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Dusty nodded. “They didn’t find her story credible. Gracie told them she had absolutely no idea her boss’s corpse was in his bedroom during the four days she went about her work as usual. The body must have already started decomposition by the time she arrived for work on Monday; he’d been dead for forty-eight hours by then. Yet Gracie reported for work each day, let herself in the front door, made her way along the hall past the two front rooms and through the kitchen to her workspace. On the way, she also passed the staircase leading upstairs.”
Sean O’Kelly wrinkled his nose. “She must have caught a whiff of the decomposing remains of her boss wafting down the stairs.”
“Apparently not. And she stayed in the house all day without realising something was not right. The police didn’t believe she could have spent four days on the property without detecting the unsweet fragrance of decomposition.”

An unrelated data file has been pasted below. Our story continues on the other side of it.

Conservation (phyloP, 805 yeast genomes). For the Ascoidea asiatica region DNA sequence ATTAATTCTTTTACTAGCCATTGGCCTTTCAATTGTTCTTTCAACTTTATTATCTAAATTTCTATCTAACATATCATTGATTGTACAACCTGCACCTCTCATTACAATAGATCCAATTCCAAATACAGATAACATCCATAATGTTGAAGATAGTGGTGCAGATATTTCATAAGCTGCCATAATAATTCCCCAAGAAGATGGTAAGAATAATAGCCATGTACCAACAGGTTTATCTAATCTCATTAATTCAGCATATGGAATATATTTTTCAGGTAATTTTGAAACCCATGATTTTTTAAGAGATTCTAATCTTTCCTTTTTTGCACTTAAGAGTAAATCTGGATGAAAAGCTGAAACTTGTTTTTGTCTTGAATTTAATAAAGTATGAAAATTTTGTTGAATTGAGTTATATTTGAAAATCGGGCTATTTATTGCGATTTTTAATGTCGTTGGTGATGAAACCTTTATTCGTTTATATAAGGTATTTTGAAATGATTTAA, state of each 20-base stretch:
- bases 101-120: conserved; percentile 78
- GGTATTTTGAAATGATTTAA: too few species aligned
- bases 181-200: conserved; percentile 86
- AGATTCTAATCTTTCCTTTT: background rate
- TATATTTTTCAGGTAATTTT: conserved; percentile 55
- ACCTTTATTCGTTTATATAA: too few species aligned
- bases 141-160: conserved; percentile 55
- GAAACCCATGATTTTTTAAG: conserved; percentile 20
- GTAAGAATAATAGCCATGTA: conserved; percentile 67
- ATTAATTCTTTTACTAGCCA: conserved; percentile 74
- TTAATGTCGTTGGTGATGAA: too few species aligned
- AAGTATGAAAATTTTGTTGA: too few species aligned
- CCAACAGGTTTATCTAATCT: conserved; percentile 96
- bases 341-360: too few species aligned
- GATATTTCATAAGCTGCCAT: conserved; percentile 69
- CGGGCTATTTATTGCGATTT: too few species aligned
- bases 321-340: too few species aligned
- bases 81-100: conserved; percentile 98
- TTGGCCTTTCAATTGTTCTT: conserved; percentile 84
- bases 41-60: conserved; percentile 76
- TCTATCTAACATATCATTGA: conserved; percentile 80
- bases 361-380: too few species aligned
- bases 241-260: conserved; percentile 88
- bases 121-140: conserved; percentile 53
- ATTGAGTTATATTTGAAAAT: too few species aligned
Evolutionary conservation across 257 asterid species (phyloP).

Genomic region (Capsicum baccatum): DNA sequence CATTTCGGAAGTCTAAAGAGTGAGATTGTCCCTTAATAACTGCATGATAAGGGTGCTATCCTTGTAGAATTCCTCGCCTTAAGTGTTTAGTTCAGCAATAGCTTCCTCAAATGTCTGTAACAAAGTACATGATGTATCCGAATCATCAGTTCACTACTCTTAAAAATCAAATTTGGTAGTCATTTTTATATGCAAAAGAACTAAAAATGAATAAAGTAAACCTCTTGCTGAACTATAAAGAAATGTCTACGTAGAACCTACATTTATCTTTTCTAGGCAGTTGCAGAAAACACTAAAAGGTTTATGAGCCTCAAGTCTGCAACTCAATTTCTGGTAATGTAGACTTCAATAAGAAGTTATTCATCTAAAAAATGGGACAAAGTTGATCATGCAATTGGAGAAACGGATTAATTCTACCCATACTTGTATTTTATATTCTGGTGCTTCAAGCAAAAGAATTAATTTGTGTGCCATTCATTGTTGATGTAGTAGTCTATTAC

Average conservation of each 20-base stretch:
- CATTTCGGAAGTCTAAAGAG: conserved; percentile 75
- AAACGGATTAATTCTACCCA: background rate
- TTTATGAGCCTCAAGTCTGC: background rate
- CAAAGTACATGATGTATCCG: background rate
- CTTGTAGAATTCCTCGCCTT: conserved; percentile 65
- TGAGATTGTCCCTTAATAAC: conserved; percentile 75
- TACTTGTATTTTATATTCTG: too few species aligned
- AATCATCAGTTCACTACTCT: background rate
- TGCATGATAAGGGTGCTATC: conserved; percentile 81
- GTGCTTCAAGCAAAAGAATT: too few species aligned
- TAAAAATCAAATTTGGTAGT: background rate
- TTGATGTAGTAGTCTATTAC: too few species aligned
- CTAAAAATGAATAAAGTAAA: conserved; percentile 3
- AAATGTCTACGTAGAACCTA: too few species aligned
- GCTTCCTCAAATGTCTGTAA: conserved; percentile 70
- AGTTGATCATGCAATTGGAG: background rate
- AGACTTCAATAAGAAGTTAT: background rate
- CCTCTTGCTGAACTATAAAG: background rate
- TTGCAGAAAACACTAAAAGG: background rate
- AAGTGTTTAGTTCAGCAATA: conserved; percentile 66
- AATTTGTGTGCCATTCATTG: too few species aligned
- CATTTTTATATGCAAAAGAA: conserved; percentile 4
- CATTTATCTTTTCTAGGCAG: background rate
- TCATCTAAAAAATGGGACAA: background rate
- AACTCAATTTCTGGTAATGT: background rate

“Didn’t she even notice her boss was missing?”
Dusty acknowledged the irony in his tone with a grin. “The police wondered about that too. But Rafe was on a break from filming. Gracie claimed she thought he’d met someone and decided to stay at their place for a few days; something he’d done before.”
“Right.” Sean pulled the pot of marmalade closer. He spread a spoonful of the sticky orange jam on a slice of toast. “He wasn’t a married man then.”
Dusty gave him a knowing look. “Definitely not married.”
“Right. What is the case against the secretary? Just the fact that she failed to notice her boss’s cadaver was upstairs while she was working downstairs?”
“Nope! Much more than that.”
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Brigid George is the pen name for JB Rowley. Brigid George writes murder mysteries like Murder in Murloo. JB Rowley writes other books like Whisper My Secret.